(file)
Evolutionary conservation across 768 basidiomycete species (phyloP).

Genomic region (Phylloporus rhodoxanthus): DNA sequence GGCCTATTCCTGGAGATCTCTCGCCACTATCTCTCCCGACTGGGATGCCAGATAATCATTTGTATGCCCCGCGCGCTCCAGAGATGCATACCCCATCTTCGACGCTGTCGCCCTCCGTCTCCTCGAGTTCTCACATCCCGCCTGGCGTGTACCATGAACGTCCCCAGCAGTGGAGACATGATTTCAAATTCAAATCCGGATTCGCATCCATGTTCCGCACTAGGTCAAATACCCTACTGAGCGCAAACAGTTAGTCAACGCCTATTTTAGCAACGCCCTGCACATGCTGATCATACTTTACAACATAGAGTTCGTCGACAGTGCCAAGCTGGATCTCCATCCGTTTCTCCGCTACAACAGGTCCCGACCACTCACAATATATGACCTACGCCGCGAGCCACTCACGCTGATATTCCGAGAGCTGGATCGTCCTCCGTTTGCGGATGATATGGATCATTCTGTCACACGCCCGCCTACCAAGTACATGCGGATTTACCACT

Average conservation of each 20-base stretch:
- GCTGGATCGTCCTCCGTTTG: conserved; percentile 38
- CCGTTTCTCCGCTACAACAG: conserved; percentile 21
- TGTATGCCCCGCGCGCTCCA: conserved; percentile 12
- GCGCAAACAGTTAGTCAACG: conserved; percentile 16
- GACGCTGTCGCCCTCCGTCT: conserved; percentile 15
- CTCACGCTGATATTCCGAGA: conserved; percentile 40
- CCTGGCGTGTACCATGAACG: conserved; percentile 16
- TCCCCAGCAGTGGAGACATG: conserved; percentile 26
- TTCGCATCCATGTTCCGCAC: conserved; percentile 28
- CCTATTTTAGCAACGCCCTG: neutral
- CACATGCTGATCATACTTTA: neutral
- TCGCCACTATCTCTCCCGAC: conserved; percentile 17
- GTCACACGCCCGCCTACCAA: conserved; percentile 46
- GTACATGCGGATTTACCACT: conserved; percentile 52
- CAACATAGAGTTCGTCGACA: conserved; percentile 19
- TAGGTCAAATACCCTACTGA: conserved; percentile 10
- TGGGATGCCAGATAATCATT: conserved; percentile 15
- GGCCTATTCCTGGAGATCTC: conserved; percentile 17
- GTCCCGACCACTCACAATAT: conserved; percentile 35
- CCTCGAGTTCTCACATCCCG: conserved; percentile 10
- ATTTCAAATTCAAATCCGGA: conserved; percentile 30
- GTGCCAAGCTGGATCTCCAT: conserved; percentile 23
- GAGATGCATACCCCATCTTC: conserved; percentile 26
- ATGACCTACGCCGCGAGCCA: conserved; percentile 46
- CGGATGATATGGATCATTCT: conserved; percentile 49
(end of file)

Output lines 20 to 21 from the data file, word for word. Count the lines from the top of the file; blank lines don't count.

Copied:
- TGGGATGCCAGATAATCATT: conserved; percentile 15
- GGCCTATTCCTGGAGATCTC: conserved; percentile 17